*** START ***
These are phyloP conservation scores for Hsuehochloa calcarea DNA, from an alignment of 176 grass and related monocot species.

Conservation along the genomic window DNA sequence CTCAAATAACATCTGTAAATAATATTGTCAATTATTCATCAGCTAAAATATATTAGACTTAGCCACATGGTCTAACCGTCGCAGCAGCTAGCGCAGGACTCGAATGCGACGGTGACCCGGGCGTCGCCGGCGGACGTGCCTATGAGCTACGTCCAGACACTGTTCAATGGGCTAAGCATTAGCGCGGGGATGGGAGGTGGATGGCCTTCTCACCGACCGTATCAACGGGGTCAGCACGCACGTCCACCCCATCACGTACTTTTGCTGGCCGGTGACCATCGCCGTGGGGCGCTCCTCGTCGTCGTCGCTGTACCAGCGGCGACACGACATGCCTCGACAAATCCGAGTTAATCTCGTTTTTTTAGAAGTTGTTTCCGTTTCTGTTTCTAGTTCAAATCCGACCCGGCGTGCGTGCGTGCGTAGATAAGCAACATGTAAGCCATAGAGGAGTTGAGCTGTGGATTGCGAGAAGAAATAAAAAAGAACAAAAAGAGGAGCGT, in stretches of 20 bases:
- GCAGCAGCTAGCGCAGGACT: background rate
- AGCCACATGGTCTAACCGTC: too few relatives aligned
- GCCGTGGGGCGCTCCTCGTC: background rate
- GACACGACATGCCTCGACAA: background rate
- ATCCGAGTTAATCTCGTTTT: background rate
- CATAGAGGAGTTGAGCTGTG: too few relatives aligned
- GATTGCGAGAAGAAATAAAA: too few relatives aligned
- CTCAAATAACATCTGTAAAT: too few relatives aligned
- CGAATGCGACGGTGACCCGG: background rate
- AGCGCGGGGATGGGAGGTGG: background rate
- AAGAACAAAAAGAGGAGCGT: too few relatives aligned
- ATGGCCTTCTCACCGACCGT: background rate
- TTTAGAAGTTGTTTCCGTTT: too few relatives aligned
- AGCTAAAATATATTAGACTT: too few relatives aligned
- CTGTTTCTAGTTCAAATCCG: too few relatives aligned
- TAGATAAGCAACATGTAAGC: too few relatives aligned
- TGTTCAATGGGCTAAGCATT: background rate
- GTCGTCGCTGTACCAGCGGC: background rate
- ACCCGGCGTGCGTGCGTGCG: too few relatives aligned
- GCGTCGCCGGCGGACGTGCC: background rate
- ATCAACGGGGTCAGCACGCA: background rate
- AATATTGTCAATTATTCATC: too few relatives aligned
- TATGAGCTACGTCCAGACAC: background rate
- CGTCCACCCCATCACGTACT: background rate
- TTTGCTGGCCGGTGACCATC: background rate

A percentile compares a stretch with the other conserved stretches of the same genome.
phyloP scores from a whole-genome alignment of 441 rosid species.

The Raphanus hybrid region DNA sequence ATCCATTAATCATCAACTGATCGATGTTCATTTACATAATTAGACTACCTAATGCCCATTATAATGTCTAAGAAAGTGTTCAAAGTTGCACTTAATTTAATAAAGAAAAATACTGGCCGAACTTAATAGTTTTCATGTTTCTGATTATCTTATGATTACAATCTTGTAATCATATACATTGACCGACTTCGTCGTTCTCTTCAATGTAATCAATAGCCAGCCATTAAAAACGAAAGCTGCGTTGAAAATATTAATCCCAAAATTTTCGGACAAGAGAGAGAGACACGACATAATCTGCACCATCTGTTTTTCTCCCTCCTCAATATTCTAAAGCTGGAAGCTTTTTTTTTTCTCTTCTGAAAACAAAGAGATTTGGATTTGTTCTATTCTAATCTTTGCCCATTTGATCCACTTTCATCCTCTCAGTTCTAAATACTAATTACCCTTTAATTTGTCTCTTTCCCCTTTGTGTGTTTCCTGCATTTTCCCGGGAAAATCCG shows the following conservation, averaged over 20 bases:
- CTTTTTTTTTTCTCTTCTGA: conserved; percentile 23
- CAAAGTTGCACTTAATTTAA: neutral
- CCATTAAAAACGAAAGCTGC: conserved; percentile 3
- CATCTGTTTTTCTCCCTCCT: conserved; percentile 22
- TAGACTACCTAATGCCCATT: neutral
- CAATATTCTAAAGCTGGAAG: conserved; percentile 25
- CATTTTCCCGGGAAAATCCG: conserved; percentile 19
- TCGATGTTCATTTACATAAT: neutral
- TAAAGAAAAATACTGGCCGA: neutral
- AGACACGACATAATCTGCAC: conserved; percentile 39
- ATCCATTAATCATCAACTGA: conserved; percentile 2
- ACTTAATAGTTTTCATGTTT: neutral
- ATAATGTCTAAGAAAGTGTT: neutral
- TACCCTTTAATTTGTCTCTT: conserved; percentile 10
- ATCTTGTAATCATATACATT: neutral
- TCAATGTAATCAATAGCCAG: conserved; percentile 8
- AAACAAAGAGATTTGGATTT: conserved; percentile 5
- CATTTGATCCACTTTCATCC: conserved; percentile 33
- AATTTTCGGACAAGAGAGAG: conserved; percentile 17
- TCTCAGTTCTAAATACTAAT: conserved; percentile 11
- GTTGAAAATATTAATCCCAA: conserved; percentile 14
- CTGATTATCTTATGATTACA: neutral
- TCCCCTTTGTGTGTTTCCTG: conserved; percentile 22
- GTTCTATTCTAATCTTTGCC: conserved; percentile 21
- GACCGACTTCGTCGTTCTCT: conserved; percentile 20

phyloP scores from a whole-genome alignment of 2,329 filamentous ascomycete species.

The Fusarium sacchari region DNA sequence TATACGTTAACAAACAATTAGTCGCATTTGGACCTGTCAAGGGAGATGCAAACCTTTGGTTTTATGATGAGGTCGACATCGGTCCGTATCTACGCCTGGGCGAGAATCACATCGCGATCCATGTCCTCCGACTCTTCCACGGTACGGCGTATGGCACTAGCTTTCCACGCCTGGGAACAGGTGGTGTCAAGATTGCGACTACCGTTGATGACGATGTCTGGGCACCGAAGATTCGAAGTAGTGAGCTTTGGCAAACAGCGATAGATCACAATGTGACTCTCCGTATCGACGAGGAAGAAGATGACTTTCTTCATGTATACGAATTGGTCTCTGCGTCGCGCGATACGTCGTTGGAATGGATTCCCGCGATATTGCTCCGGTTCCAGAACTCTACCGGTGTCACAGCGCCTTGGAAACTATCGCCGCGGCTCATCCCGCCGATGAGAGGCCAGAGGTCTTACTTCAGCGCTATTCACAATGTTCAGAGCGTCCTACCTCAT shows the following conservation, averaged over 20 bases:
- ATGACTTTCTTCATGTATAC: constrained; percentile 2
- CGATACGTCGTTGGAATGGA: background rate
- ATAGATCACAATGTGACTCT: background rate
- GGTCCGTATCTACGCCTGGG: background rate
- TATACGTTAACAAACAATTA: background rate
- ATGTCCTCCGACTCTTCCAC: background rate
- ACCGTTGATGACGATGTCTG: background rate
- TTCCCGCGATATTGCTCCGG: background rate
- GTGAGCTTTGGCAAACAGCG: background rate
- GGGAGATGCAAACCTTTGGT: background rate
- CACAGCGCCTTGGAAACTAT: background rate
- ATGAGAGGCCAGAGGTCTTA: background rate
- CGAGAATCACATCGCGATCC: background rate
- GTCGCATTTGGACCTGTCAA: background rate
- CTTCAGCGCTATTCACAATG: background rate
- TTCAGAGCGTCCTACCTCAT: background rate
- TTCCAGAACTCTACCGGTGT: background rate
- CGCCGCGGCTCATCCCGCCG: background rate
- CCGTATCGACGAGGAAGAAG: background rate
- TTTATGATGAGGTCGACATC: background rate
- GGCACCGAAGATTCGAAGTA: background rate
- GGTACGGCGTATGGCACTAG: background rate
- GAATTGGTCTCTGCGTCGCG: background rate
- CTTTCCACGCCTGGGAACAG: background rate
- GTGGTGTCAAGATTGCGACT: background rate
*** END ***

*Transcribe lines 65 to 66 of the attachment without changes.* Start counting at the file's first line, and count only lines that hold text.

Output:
- TTCCCGCGATATTGCTCCGG: background rate
- GTGAGCTTTGGCAAACAGCG: background rate